Supervision and EvaluationIt is important that the students receive reasonably close and consistent supervision. Although the type and degree of such supervision obviously varies among placements and interns, we recommend that supervisors meet with interns at least weekly to discuss progress and to answer any questions. Approximately half-way through the semester supervisors are sent a midterm evaluation, "Form B". At the same time, interns will be provided with comparable forms on which to evaluate their progress. Once these forms are completed, we recommend that supervisors and students discuss what they have written, evaluate what progress has been made, and specify what remains to be accomplished before the end of the semester. Both supervisor and student evaluation forms are returned to the Internship Coordinator at the conclusion of such discussions. Toward the end of the semester, each supervisor will be sent a final evaluation, "Form C", on which to evaluate the student's work and to recommend a final grade. It is imperative that these forms be returned by the specified date in order for the student to receive an internship grade at the appropriate time.
AttendanceInterns are assigned to placements for 13 weeks to work 9, 12, or 18 hours per week, depending upon the number of credits they have elected for the placement (3, 6, or 9). In some placements the actual number of hours may vary from week to week, but students must complete a total of 117, 156, or 234 hours by the end of the semester. Students are not required to work during regular university vacations (Thanksgiving, spring break), but they may choose to do so. Interns are given credit for working on state holidays, snow days, etc. if they fall on scheduled work days. Expectations regarding attendance must be clearly defined. Students are responsible for notifying their immediate supervisor if they will be absent or late. We ask that supervisors give interns adequate notice any time they are expected to work at times other than their regularly scheduled hours (for example, to attend a special meeting, conference, or hearing). As with regular employees, students have commitments (other courses, jobs, family responsibilities) in addition to their internships which may make it difficult or impossible for them to change their plans without advance notice.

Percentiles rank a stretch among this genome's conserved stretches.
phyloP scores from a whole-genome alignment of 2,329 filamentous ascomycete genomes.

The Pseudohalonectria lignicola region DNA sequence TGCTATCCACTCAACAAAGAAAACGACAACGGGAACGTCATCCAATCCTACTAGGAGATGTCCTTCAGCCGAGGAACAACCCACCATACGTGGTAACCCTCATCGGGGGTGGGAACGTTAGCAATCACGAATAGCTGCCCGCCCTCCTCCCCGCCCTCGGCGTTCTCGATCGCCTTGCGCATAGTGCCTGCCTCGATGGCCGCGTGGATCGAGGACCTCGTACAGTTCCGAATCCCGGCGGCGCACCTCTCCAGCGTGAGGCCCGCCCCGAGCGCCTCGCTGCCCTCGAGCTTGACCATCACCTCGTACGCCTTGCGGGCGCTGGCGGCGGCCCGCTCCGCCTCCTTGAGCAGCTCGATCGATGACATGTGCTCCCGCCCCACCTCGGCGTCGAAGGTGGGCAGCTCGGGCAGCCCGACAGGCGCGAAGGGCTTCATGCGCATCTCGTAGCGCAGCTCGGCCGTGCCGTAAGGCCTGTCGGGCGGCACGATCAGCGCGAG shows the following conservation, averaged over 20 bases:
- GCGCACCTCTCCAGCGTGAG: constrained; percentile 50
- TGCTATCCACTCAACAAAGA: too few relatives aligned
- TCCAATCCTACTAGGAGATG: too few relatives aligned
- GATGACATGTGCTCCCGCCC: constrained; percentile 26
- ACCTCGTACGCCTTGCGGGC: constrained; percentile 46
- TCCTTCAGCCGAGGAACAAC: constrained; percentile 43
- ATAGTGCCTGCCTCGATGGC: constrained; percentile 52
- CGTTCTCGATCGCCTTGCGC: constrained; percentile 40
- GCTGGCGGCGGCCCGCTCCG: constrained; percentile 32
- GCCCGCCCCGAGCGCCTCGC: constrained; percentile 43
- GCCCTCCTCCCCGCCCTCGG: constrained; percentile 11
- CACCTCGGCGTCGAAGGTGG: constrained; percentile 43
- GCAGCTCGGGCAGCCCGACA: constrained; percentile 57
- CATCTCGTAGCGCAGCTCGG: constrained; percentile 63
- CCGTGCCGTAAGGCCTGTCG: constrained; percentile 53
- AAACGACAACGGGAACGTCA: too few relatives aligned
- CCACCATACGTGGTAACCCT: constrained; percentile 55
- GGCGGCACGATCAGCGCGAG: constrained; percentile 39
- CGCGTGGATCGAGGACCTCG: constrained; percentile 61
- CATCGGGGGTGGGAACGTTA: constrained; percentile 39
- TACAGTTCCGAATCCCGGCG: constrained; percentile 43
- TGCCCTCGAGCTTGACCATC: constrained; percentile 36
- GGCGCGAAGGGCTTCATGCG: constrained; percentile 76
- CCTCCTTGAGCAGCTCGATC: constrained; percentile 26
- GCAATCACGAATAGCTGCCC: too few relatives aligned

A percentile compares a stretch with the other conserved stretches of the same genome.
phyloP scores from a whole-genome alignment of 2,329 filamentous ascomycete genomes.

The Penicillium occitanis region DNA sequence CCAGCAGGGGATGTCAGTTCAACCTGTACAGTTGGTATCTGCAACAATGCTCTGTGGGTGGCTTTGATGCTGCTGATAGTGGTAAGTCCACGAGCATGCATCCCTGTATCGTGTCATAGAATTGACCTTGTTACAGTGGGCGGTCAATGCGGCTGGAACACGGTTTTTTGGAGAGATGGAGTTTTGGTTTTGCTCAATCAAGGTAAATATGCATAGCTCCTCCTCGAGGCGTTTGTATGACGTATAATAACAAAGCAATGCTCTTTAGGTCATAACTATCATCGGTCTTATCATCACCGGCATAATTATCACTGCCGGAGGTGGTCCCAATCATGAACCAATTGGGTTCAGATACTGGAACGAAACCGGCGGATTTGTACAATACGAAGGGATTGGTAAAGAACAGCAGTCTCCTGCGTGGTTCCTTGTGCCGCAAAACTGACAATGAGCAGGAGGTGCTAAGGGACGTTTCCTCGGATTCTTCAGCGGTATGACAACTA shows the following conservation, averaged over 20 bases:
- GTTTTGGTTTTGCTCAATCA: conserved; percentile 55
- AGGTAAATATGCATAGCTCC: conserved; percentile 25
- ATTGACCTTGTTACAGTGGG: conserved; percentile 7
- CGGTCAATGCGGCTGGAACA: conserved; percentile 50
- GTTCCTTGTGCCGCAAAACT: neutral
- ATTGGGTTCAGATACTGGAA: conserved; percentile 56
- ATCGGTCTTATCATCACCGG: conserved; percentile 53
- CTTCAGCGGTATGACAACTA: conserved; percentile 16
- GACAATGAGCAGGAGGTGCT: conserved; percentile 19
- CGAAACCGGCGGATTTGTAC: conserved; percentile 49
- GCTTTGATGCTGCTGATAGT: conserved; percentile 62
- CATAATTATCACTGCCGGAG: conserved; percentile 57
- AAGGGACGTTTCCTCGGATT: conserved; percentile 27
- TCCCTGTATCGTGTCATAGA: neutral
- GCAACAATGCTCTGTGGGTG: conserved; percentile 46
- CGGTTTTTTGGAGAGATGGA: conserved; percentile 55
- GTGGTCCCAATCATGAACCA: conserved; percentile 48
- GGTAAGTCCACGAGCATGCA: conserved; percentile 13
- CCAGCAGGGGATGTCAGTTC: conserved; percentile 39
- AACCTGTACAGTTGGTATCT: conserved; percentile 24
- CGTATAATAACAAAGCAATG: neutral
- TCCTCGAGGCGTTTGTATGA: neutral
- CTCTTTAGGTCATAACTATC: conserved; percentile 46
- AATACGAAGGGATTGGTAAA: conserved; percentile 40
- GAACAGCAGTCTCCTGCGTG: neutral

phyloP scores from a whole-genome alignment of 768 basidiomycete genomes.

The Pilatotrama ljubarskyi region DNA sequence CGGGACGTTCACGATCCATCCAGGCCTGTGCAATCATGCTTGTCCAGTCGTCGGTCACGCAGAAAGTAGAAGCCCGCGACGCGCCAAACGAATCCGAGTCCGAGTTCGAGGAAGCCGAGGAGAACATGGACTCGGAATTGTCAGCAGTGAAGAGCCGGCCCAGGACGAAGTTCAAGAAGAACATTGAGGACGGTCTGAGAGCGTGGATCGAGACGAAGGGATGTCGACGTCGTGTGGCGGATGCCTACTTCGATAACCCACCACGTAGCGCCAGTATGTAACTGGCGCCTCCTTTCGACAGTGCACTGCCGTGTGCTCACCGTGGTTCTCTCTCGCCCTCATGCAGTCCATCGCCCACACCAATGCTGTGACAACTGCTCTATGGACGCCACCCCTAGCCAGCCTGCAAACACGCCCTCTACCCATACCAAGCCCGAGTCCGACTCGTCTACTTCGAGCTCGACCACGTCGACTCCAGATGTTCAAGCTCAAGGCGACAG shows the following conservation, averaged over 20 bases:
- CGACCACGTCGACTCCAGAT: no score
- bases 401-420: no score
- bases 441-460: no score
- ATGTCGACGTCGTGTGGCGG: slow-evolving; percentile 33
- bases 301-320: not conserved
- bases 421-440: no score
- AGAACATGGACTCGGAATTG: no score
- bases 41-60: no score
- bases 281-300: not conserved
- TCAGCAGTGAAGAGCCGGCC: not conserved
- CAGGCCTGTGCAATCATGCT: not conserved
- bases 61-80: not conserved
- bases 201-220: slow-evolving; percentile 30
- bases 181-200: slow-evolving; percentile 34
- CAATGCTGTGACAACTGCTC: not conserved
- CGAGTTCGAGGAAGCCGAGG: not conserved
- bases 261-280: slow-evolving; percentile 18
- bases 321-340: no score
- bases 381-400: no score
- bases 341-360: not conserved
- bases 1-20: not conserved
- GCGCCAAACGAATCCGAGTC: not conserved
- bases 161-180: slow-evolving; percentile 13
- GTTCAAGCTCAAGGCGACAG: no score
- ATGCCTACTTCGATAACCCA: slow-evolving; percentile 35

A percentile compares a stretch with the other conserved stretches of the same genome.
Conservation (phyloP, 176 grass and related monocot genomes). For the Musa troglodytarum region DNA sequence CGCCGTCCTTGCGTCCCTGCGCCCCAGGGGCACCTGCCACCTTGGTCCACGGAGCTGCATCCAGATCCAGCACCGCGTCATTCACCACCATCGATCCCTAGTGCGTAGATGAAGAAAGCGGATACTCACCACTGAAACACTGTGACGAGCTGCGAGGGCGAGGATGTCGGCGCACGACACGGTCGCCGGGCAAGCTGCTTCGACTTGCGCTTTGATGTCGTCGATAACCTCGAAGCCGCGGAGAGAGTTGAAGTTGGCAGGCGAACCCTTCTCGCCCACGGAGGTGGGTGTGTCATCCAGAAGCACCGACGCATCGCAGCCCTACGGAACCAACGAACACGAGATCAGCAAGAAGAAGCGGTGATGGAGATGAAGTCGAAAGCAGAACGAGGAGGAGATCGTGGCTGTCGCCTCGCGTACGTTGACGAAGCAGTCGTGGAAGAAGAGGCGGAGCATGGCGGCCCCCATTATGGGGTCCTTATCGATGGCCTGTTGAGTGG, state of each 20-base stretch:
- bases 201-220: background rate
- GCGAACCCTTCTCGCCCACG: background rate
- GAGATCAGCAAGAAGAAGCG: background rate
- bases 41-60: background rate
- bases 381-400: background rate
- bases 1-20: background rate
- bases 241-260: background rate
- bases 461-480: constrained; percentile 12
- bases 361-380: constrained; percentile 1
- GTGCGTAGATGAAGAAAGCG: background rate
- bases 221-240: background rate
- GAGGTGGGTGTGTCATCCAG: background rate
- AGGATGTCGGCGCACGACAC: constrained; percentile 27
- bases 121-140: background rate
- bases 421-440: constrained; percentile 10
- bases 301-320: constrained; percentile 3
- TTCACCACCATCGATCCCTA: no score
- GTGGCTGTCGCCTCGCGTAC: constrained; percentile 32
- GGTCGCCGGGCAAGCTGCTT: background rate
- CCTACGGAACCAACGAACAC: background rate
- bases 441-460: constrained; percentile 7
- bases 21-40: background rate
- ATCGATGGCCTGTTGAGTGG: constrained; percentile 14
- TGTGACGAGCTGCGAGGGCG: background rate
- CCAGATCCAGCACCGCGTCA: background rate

Working ConditionsAll interns are expected to be provided with a reasonable place in which to work. If the intern is dependent upon other workers for access to a building or office, this should be arranged in advance. Occasionally interns are placed in potentially awkward positions by their unique status. They are not regular employees but they are also not volunteers. Most interns are vitally interested in the way the organization operates and committed to making valuable contributions. Students have, at times, reported feeling simultaneously responsible and powerless. There may be circumstances when an intern is uncertain as to whether to take over a project or to wait for an employee to initiate such work. We ask supervisors to be particularly sensitive to such situations and to provide guidance which can help to smooth the way. Clarity of responsibilities is essential not only between supervisor and student but also between intern and co-workers.